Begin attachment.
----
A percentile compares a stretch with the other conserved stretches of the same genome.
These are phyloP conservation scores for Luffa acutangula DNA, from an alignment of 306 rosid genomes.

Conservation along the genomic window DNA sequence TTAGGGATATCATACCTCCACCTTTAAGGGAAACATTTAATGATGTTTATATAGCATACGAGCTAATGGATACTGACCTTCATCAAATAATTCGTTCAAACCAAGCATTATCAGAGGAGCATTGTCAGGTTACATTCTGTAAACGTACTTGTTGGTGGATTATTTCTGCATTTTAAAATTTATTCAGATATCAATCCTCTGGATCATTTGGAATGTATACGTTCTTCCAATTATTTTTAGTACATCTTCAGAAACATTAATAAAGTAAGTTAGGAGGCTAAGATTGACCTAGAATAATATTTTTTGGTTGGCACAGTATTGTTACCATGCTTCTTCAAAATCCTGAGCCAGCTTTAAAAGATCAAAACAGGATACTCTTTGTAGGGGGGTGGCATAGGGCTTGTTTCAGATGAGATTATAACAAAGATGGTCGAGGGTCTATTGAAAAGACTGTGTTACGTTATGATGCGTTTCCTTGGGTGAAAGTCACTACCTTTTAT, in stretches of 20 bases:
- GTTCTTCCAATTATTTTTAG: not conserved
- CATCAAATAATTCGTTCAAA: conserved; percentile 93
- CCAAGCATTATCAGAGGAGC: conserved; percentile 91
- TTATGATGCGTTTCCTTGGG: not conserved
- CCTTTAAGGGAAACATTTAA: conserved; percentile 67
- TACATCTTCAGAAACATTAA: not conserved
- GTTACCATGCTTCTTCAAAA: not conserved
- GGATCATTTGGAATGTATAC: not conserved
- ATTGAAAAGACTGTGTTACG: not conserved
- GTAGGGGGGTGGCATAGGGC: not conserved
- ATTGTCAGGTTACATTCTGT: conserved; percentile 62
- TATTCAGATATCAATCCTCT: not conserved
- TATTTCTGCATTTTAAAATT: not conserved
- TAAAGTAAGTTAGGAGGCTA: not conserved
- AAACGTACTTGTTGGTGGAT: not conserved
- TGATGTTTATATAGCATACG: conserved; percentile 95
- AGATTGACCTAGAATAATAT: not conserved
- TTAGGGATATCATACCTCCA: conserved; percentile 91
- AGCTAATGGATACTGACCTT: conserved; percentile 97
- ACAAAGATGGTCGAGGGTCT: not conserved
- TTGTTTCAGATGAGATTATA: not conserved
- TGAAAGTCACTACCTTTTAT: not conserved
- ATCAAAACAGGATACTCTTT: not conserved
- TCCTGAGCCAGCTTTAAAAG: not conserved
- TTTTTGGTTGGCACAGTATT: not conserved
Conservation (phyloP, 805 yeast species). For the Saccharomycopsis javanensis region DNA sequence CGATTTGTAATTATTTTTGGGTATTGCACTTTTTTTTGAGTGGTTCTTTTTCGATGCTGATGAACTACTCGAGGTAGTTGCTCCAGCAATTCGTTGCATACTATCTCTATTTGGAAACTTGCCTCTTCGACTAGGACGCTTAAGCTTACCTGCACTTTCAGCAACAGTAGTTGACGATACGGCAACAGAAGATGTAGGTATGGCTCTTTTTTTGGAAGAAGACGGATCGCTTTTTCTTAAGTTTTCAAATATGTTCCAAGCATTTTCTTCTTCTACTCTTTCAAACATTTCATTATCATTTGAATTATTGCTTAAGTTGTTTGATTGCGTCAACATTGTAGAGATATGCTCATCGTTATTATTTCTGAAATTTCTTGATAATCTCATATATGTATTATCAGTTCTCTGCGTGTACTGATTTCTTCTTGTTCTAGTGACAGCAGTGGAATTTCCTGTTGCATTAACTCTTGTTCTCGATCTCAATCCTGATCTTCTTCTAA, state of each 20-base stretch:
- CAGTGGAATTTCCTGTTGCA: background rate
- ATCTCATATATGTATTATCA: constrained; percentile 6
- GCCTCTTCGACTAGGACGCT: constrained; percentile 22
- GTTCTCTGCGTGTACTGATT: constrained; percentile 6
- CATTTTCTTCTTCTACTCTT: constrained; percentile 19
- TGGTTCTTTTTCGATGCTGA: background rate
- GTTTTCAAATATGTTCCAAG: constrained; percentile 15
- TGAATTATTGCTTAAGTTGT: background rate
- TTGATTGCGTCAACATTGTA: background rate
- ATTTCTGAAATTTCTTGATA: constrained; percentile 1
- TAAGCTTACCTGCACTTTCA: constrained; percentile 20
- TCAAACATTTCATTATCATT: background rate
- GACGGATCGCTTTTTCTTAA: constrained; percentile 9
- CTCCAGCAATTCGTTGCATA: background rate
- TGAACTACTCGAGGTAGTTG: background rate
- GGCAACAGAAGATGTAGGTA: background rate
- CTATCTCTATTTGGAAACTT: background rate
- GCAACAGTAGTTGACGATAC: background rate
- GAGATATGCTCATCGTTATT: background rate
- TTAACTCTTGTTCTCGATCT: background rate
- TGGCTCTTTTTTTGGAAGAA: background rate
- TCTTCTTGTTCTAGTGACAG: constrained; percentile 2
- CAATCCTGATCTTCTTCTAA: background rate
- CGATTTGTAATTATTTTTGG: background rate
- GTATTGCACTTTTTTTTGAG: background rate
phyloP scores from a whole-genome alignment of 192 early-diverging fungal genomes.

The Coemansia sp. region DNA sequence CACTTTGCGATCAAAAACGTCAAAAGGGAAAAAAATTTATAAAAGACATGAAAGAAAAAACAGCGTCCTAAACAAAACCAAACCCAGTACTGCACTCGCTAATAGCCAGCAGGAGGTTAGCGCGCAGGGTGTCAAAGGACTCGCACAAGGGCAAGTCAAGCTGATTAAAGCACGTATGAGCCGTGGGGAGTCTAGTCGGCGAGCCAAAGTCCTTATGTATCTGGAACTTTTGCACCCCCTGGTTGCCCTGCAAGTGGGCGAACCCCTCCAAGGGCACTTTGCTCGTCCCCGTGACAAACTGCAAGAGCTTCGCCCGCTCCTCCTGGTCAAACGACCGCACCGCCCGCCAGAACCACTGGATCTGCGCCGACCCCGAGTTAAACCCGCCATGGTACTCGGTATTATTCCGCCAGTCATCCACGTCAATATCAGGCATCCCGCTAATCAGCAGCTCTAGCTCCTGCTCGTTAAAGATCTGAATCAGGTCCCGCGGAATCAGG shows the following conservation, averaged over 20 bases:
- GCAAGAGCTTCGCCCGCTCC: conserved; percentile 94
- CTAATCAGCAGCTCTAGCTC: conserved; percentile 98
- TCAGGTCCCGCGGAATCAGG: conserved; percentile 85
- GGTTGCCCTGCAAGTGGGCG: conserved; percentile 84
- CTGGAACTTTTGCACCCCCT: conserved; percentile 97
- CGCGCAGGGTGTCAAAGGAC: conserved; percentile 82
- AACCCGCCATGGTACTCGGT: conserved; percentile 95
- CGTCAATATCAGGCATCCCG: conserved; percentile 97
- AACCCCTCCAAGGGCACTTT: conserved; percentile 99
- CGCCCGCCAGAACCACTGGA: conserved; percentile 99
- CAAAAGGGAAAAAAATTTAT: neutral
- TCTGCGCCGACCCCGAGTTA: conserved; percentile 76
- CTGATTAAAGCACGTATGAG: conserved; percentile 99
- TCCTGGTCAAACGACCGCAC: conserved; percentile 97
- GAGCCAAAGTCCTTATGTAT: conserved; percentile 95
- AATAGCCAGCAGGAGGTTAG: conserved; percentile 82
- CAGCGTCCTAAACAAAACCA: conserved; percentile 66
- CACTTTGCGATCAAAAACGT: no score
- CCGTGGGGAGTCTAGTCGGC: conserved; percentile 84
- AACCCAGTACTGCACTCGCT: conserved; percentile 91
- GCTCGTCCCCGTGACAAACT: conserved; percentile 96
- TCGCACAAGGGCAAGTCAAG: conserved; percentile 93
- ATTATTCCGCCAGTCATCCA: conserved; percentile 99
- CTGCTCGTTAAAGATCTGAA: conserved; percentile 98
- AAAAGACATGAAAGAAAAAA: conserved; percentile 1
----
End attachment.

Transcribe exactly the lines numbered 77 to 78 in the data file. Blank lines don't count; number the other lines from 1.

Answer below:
- GCTCGTCCCCGTGACAAACT: conserved; percentile 96
- TCGCACAAGGGCAAGTCAAG: conserved; percentile 93